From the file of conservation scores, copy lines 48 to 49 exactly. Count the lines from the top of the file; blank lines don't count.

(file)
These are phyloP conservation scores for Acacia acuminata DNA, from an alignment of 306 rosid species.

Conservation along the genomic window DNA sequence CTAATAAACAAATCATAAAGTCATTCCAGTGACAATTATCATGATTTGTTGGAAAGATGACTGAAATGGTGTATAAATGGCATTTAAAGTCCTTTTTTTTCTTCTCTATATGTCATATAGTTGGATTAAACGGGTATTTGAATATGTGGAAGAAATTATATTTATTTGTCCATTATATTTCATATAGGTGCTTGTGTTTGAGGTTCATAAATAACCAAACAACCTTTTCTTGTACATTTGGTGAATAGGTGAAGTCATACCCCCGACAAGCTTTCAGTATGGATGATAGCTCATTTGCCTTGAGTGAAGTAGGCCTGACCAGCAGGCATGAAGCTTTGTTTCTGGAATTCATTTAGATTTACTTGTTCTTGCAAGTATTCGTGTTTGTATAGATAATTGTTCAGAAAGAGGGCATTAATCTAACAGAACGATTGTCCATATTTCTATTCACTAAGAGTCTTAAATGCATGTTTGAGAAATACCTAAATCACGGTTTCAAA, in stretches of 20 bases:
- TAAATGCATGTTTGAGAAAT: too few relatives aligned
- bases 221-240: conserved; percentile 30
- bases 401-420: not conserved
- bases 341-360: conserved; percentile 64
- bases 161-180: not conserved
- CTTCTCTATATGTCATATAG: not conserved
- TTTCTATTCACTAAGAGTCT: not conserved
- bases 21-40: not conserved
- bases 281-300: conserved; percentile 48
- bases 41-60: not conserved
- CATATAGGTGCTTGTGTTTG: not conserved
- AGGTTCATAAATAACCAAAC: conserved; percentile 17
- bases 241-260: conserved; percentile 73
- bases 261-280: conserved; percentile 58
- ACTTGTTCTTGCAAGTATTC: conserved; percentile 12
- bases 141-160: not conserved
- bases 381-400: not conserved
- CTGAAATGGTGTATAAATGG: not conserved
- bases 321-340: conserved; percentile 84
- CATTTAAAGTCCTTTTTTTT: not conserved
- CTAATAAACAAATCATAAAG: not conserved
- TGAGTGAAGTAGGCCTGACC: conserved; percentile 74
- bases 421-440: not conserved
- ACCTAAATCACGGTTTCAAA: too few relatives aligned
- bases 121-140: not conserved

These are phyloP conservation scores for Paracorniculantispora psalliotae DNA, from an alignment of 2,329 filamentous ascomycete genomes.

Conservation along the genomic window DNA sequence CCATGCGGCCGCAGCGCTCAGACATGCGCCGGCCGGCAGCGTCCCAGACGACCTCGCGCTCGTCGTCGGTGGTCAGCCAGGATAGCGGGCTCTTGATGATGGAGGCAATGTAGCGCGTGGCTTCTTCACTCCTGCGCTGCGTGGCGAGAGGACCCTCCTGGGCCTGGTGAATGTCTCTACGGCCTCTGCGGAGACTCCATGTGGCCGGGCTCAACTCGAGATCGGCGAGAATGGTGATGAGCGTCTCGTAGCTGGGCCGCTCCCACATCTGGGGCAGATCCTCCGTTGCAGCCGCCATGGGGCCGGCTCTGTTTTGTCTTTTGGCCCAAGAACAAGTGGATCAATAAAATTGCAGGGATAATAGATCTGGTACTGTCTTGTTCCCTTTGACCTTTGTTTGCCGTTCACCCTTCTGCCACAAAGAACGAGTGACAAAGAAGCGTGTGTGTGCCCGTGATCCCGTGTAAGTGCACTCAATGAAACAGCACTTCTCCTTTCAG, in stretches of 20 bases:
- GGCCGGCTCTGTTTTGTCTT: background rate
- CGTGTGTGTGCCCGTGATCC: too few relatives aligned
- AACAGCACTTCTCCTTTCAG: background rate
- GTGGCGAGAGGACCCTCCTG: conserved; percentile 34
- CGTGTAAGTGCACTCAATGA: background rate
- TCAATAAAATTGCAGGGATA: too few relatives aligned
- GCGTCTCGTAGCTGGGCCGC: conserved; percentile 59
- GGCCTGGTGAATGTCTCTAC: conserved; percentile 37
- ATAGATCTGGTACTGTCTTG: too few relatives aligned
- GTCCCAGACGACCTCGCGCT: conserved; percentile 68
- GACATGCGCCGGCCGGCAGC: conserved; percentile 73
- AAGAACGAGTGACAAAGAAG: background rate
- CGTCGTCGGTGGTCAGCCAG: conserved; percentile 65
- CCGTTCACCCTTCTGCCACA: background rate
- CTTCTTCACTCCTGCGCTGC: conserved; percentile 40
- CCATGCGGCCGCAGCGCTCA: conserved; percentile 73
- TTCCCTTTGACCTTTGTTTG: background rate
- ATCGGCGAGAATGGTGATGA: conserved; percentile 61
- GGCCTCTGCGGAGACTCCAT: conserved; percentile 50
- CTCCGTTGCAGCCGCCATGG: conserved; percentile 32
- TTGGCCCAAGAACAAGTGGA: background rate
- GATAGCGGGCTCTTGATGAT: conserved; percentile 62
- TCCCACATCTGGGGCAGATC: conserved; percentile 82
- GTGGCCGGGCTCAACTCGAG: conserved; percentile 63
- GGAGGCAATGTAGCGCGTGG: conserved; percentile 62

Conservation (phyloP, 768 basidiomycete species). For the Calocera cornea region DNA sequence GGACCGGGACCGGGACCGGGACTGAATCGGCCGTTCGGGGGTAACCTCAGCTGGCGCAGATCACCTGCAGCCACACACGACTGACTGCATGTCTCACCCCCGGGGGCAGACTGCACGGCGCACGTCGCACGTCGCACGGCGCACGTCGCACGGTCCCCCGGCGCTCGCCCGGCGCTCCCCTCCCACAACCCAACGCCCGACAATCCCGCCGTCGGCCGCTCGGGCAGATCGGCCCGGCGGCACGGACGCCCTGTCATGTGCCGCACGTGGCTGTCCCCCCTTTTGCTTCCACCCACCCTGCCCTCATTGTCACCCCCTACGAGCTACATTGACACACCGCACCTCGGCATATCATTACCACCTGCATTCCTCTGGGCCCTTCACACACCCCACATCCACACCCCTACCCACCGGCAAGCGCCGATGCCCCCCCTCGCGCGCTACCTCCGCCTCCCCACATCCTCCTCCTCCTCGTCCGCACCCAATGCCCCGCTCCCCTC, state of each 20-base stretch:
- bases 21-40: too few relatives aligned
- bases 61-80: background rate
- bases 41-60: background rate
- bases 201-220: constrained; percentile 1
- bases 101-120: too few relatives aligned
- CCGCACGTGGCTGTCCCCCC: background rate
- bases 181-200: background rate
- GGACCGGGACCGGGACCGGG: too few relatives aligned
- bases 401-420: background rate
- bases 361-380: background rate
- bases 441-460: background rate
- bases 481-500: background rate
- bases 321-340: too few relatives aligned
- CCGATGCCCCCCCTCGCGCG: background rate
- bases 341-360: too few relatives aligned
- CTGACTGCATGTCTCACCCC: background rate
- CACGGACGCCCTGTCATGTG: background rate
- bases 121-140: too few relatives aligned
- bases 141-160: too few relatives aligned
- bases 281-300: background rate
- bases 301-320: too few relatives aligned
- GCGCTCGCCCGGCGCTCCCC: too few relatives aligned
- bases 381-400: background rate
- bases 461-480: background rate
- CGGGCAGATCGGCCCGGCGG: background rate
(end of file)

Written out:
- GGCCTCTGCGGAGACTCCAT: conserved; percentile 50
- CTCCGTTGCAGCCGCCATGG: conserved; percentile 32